It was an emotional day as I said farewell to my 17 year-old Japanese student who’s come to Canada for an English educational experience. She inspired this topic of discipline. Coming from Asia where education is the highest priority for school aged youth, she demonstrated consistency and effort every single day with her routine of study. Before she arrived, I had wanted a more productive routine in my life, which is one reason I said yes to taking one of the 45 youth that came to North Bay from Saga Japan. I was aware of other Asian cultures, so I knew this experience would be good for my new single, independent life, as well as my children’s experience too. I set some written house rules, more about routine, so she could read them and better understand them with the language barrier.
About a month into her stay, we watched The Karate Kid together, and the movie coupled with the experience of watching her habits made me aware of the difference between disciplines in the Asian and Canadian lifestyle. I think we have a lot to learn about discipline from the people of Asian traditions, and I think that our lives would be more productive, our governments more effective, our budgets more useful if we adopted some of the productive efforts that are demonstrated in these ancient ways of living.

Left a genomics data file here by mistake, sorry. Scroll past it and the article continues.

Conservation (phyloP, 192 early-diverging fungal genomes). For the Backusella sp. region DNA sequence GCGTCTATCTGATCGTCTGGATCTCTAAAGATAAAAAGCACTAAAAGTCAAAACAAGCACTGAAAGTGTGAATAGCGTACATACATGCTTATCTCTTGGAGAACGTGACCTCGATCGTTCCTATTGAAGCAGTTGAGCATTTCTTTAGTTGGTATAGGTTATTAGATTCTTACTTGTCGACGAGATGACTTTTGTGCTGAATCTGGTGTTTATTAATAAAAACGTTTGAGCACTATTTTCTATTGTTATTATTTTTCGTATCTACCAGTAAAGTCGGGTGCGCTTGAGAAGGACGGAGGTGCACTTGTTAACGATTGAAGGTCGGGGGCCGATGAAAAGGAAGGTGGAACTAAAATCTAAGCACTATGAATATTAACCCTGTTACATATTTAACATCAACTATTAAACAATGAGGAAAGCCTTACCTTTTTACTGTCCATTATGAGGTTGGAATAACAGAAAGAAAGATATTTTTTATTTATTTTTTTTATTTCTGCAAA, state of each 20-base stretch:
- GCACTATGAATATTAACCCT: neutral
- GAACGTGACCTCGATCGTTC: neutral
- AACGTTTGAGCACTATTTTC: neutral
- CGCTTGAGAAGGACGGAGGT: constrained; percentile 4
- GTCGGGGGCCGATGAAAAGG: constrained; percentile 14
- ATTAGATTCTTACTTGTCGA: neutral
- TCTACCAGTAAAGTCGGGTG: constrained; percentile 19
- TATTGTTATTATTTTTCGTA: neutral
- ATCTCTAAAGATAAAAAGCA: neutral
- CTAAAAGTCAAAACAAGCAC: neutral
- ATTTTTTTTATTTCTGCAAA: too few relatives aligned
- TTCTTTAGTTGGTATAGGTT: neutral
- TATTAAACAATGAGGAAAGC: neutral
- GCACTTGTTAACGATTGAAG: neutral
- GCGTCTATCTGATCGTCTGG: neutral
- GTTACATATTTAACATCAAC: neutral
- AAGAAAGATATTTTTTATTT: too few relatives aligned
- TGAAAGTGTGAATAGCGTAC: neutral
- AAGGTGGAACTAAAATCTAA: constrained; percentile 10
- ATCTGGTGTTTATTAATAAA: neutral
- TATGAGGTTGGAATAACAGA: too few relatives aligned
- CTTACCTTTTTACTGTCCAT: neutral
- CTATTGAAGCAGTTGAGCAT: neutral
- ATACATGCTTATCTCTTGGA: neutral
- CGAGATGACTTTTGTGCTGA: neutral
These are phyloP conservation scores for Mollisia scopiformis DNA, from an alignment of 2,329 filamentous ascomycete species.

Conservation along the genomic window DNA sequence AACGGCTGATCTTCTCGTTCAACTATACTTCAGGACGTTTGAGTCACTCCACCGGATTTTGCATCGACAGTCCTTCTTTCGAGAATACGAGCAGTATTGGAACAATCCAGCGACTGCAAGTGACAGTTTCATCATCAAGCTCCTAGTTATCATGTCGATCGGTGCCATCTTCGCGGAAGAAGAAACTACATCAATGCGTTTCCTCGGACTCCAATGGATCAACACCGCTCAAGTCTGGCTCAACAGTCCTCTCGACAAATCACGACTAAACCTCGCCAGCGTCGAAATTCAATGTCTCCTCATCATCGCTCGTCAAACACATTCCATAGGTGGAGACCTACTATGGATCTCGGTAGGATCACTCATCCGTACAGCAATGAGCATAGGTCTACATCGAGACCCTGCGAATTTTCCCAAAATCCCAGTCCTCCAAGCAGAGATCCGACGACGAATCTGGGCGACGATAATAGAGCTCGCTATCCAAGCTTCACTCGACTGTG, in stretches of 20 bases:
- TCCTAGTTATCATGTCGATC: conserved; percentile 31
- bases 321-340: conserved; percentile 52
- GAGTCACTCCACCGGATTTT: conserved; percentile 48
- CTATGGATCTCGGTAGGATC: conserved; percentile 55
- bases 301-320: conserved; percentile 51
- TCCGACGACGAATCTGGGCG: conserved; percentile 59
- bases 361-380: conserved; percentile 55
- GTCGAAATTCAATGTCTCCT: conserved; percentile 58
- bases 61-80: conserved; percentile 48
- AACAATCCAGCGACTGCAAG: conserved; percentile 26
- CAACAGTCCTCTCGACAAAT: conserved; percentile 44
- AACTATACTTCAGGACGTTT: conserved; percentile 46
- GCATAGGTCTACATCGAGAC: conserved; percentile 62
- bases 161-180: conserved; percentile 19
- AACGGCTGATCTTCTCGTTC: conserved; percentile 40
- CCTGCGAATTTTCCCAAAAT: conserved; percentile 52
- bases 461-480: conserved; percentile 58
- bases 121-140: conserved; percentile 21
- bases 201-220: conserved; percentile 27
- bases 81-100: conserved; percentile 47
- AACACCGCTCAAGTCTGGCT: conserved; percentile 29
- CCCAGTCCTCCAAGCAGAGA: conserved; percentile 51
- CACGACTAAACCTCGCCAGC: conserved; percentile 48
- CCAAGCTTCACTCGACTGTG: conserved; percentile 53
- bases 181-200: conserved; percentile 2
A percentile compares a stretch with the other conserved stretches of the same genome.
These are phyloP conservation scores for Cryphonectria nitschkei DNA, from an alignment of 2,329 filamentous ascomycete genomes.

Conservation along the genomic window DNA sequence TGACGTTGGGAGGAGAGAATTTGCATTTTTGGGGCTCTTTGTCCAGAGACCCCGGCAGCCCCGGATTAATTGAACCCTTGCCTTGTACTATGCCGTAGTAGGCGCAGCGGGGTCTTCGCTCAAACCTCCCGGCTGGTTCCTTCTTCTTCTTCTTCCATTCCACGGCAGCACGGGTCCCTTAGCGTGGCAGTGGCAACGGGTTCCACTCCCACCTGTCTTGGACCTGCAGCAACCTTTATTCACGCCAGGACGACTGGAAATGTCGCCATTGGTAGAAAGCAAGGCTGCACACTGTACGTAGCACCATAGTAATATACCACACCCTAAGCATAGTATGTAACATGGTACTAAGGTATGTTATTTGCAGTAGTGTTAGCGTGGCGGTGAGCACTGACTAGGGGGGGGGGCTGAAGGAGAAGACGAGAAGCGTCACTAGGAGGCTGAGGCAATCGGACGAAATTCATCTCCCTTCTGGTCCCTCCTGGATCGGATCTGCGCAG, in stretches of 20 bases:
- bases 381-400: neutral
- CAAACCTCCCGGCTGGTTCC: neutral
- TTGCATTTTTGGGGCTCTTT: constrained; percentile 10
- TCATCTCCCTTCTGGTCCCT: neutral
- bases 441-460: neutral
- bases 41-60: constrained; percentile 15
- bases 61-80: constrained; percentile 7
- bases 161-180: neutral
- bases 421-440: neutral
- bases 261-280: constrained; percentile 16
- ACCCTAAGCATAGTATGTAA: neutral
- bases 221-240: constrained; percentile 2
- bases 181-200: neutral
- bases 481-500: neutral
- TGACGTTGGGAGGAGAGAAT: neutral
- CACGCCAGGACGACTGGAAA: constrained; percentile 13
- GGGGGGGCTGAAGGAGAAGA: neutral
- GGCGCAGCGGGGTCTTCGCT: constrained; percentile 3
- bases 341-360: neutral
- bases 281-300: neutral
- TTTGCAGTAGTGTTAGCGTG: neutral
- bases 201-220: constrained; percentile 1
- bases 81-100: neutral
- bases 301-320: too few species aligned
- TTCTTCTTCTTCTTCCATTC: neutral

It seems like we’re more social here, and that is not a bad thing. But I believe that our social desires do distract us from what could be a more productive result, especially in this era of technology and social media, social networking and the entire knowledge base of the internet right in the palm of our hands.
- Would you like to shift your results in business, relationships or wellness?
- What would you like to be different?
- What discipline (habits) do you need to form to achieve the new result?
- How are you going to stay on course?
I’ve written a full Leadership Tip about the topic, here’s a link.
Preparing for a late-night walk in the rain with my dog Joy, my coat, hood and headband flashlight had made the dark, damp night feel safe.